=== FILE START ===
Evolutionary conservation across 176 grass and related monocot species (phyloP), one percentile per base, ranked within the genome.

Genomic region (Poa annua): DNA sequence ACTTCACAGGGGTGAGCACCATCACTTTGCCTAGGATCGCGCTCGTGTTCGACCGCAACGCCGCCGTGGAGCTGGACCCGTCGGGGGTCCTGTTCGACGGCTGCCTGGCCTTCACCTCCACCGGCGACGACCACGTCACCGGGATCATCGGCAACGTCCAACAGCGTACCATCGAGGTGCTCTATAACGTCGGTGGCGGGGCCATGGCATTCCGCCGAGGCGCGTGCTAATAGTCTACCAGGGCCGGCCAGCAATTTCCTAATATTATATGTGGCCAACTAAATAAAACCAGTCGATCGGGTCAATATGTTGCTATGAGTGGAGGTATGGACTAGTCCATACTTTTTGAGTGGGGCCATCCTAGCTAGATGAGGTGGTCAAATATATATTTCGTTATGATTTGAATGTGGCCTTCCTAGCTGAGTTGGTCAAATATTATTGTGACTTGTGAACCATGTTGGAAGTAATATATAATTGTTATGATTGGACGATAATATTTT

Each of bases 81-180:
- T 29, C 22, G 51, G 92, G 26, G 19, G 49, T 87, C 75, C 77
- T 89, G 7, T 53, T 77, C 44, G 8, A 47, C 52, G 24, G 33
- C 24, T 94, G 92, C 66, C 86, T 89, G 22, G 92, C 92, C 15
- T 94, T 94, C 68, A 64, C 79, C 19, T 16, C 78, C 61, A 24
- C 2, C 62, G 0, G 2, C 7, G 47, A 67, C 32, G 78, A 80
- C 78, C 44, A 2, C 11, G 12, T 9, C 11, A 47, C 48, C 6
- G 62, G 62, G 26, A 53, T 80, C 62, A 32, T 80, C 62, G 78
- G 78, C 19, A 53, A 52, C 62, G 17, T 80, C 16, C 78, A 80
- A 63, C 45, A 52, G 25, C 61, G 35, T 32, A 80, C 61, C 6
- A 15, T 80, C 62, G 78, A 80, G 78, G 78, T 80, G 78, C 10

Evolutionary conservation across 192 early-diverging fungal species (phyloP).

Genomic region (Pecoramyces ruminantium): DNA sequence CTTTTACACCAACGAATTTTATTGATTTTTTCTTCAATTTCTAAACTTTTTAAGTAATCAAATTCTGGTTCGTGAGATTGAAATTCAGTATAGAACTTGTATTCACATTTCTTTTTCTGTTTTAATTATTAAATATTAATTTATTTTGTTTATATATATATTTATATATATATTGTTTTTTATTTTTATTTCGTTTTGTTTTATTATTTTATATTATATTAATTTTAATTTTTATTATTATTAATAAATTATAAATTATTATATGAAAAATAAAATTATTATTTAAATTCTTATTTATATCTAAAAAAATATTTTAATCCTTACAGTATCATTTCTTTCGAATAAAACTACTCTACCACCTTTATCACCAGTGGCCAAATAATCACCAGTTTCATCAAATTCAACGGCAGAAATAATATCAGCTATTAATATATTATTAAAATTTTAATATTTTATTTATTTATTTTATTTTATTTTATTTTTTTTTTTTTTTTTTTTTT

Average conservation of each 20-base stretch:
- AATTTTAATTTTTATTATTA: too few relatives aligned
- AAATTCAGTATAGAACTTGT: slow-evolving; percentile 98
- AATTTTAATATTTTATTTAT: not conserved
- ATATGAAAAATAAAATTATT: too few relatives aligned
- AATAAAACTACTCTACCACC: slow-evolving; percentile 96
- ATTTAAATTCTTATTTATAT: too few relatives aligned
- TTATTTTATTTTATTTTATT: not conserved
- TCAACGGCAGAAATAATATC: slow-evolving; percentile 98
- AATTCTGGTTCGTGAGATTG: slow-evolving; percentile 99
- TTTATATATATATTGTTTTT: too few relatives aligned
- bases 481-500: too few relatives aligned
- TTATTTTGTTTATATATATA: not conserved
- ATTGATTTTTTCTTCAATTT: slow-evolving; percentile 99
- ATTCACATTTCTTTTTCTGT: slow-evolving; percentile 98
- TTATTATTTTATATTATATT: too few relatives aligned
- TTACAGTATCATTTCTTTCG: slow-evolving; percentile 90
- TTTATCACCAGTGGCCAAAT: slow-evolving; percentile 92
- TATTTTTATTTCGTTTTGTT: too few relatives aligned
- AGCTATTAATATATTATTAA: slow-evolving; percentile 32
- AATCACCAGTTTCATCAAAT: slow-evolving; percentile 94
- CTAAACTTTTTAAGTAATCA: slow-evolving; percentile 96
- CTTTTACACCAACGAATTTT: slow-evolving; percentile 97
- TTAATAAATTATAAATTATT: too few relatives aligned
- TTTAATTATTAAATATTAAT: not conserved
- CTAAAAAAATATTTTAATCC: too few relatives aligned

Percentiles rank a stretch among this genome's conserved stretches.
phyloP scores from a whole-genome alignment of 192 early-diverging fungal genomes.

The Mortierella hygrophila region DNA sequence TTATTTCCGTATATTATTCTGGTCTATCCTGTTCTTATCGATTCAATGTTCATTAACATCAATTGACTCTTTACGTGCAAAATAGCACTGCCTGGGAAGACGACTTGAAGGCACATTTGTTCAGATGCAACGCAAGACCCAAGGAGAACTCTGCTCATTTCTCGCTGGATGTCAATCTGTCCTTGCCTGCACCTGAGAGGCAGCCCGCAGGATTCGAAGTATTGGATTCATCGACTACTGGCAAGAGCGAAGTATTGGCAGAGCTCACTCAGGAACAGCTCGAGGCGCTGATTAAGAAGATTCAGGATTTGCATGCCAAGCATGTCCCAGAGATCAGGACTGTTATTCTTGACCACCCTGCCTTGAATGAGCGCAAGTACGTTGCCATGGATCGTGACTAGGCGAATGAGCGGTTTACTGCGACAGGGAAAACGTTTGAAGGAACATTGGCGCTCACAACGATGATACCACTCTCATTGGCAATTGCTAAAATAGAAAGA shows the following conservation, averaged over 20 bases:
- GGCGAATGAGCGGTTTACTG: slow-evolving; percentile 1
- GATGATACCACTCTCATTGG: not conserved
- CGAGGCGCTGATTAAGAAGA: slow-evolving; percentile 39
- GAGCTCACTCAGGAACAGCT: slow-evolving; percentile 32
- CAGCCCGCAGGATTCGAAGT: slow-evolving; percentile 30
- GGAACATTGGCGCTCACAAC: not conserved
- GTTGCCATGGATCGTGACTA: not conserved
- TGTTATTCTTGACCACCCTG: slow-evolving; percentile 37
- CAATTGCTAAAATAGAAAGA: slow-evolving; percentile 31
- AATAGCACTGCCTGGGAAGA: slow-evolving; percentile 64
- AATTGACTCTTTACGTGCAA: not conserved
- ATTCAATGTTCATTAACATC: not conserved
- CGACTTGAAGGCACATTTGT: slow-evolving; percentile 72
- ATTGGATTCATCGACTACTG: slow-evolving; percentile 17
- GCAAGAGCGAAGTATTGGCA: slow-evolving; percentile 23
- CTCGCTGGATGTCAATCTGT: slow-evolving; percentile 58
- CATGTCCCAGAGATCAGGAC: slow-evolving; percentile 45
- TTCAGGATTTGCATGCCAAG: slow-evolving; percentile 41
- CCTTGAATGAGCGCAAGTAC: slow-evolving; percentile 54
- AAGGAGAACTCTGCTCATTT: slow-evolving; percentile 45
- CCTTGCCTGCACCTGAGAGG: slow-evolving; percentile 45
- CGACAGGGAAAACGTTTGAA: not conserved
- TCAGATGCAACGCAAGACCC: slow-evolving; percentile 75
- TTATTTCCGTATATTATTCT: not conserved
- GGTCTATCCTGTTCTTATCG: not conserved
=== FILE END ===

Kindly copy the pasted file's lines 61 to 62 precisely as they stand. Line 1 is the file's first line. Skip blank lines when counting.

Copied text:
- CATGTCCCAGAGATCAGGAC: slow-evolving; percentile 45
- TTCAGGATTTGCATGCCAAG: slow-evolving; percentile 41